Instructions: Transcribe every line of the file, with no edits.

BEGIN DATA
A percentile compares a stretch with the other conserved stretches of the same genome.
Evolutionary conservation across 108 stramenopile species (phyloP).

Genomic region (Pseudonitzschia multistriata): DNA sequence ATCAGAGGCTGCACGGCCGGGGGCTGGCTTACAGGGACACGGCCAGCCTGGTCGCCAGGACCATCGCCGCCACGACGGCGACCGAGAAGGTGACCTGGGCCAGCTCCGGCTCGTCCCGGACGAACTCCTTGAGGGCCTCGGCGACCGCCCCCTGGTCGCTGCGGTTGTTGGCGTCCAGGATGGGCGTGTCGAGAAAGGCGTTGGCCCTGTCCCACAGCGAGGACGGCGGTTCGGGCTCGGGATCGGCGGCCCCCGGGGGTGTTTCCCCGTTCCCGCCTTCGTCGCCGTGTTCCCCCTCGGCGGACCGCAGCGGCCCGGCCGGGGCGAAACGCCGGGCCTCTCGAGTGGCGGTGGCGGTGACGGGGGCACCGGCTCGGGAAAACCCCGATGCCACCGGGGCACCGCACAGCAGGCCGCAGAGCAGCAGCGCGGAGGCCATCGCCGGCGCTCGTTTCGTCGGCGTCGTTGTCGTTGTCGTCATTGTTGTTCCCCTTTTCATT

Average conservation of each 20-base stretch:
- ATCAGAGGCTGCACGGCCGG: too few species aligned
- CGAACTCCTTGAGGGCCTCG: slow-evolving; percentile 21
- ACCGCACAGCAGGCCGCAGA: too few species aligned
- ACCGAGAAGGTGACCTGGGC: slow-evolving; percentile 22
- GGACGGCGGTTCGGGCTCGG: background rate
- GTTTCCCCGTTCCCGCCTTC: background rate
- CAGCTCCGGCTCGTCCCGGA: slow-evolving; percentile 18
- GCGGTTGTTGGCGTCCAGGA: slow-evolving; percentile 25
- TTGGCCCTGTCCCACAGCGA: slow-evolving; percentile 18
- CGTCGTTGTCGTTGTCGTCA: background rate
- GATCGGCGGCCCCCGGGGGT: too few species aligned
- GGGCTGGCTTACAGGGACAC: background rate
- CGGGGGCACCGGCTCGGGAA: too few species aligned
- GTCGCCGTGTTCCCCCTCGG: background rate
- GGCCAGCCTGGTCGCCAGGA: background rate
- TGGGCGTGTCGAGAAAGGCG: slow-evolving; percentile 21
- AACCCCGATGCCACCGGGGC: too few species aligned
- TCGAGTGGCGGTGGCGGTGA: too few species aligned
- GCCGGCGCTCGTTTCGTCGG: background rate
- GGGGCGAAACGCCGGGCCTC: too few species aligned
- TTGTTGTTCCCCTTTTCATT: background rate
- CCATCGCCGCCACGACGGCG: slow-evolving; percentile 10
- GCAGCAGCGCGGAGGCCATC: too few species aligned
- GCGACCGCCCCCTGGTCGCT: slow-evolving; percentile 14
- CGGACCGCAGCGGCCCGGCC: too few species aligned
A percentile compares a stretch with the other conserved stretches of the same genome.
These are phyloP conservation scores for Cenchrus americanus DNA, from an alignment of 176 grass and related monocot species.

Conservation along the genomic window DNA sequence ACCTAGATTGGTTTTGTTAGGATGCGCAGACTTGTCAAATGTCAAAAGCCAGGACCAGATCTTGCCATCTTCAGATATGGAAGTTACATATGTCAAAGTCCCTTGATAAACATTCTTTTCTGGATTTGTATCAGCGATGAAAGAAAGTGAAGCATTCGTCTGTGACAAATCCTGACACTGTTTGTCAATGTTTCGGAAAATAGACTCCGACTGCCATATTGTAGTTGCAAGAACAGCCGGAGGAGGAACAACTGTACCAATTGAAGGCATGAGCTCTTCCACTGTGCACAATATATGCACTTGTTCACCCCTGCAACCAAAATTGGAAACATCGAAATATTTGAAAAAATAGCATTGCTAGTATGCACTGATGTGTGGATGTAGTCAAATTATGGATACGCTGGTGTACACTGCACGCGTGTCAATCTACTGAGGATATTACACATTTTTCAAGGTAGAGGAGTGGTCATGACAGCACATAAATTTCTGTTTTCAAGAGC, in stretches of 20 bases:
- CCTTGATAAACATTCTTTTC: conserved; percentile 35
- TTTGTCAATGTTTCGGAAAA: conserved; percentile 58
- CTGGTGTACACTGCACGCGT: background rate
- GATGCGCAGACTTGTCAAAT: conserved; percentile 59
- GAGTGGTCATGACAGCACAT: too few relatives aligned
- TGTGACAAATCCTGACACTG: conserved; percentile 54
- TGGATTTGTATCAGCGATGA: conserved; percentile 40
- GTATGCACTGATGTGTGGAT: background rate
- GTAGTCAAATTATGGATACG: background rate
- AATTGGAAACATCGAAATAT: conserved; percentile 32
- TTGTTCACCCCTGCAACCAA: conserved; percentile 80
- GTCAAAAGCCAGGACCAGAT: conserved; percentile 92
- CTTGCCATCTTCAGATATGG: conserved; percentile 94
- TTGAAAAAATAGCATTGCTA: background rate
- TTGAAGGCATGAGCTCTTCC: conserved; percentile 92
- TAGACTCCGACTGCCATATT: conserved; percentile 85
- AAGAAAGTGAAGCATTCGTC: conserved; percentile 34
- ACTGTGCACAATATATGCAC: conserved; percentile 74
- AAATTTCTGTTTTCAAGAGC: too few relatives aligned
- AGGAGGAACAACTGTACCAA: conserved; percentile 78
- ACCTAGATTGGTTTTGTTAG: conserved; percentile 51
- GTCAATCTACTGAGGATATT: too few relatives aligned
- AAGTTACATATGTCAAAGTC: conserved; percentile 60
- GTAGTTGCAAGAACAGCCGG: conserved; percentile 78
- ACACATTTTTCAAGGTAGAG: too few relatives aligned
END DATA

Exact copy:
A percentile compares a stretch with the other conserved stretches of the same genome.
Evolutionary conservation across 108 stramenopile species (phyloP).

Genomic region (Pseudonitzschia multistriata): DNA sequence ATCAGAGGCTGCACGGCCGGGGGCTGGCTTACAGGGACACGGCCAGCCTGGTCGCCAGGACCATCGCCGCCACGACGGCGACCGAGAAGGTGACCTGGGCCAGCTCCGGCTCGTCCCGGACGAACTCCTTGAGGGCCTCGGCGACCGCCCCCTGGTCGCTGCGGTTGTTGGCGTCCAGGATGGGCGTGTCGAGAAAGGCGTTGGCCCTGTCCCACAGCGAGGACGGCGGTTCGGGCTCGGGATCGGCGGCCCCCGGGGGTGTTTCCCCGTTCCCGCCTTCGTCGCCGTGTTCCCCCTCGGCGGACCGCAGCGGCCCGGCCGGGGCGAAACGCCGGGCCTCTCGAGTGGCGGTGGCGGTGACGGGGGCACCGGCTCGGGAAAACCCCGATGCCACCGGGGCACCGCACAGCAGGCCGCAGAGCAGCAGCGCGGAGGCCATCGCCGGCGCTCGTTTCGTCGGCGTCGTTGTCGTTGTCGTCATTGTTGTTCCCCTTTTCATT

Average conservation of each 20-base stretch:
- ATCAGAGGCTGCACGGCCGG: too few species aligned
- CGAACTCCTTGAGGGCCTCG: slow-evolving; percentile 21
- ACCGCACAGCAGGCCGCAGA: too few species aligned
- ACCGAGAAGGTGACCTGGGC: slow-evolving; percentile 22
- GGACGGCGGTTCGGGCTCGG: background rate
- GTTTCCCCGTTCCCGCCTTC: background rate
- CAGCTCCGGCTCGTCCCGGA: slow-evolving; percentile 18
- GCGGTTGTTGGCGTCCAGGA: slow-evolving; percentile 25
- TTGGCCCTGTCCCACAGCGA: slow-evolving; percentile 18
- CGTCGTTGTCGTTGTCGTCA: background rate
- GATCGGCGGCCCCCGGGGGT: too few species aligned
- GGGCTGGCTTACAGGGACAC: background rate
- CGGGGGCACCGGCTCGGGAA: too few species aligned
- GTCGCCGTGTTCCCCCTCGG: background rate
- GGCCAGCCTGGTCGCCAGGA: background rate
- TGGGCGTGTCGAGAAAGGCG: slow-evolving; percentile 21
- AACCCCGATGCCACCGGGGC: too few species aligned
- TCGAGTGGCGGTGGCGGTGA: too few species aligned
- GCCGGCGCTCGTTTCGTCGG: background rate
- GGGGCGAAACGCCGGGCCTC: too few species aligned
- TTGTTGTTCCCCTTTTCATT: background rate
- CCATCGCCGCCACGACGGCG: slow-evolving; percentile 10
- GCAGCAGCGCGGAGGCCATC: too few species aligned
- GCGACCGCCCCCTGGTCGCT: slow-evolving; percentile 14
- CGGACCGCAGCGGCCCGGCC: too few species aligned
A percentile compares a stretch with the other conserved stretches of the same genome.
These are phyloP conservation scores for Cenchrus americanus DNA, from an alignment of 176 grass and related monocot species.

Conservation along the genomic window DNA sequence ACCTAGATTGGTTTTGTTAGGATGCGCAGACTTGTCAAATGTCAAAAGCCAGGACCAGATCTTGCCATCTTCAGATATGGAAGTTACATATGTCAAAGTCCCTTGATAAACATTCTTTTCTGGATTTGTATCAGCGATGAAAGAAAGTGAAGCATTCGTCTGTGACAAATCCTGACACTGTTTGTCAATGTTTCGGAAAATAGACTCCGACTGCCATATTGTAGTTGCAAGAACAGCCGGAGGAGGAACAACTGTACCAATTGAAGGCATGAGCTCTTCCACTGTGCACAATATATGCACTTGTTCACCCCTGCAACCAAAATTGGAAACATCGAAATATTTGAAAAAATAGCATTGCTAGTATGCACTGATGTGTGGATGTAGTCAAATTATGGATACGCTGGTGTACACTGCACGCGTGTCAATCTACTGAGGATATTACACATTTTTCAAGGTAGAGGAGTGGTCATGACAGCACATAAATTTCTGTTTTCAAGAGC, in stretches of 20 bases:
- CCTTGATAAACATTCTTTTC: conserved; percentile 35
- TTTGTCAATGTTTCGGAAAA: conserved; percentile 58
- CTGGTGTACACTGCACGCGT: background rate
- GATGCGCAGACTTGTCAAAT: conserved; percentile 59
- GAGTGGTCATGACAGCACAT: too few relatives aligned
- TGTGACAAATCCTGACACTG: conserved; percentile 54
- TGGATTTGTATCAGCGATGA: conserved; percentile 40
- GTATGCACTGATGTGTGGAT: background rate
- GTAGTCAAATTATGGATACG: background rate
- AATTGGAAACATCGAAATAT: conserved; percentile 32
- TTGTTCACCCCTGCAACCAA: conserved; percentile 80
- GTCAAAAGCCAGGACCAGAT: conserved; percentile 92
- CTTGCCATCTTCAGATATGG: conserved; percentile 94
- TTGAAAAAATAGCATTGCTA: background rate
- TTGAAGGCATGAGCTCTTCC: conserved; percentile 92
- TAGACTCCGACTGCCATATT: conserved; percentile 85
- AAGAAAGTGAAGCATTCGTC: conserved; percentile 34
- ACTGTGCACAATATATGCAC: conserved; percentile 74
- AAATTTCTGTTTTCAAGAGC: too few relatives aligned
- AGGAGGAACAACTGTACCAA: conserved; percentile 78
- ACCTAGATTGGTTTTGTTAG: conserved; percentile 51
- GTCAATCTACTGAGGATATT: too few relatives aligned
- AAGTTACATATGTCAAAGTC: conserved; percentile 60
- GTAGTTGCAAGAACAGCCGG: conserved; percentile 78
- ACACATTTTTCAAGGTAGAG: too few relatives aligned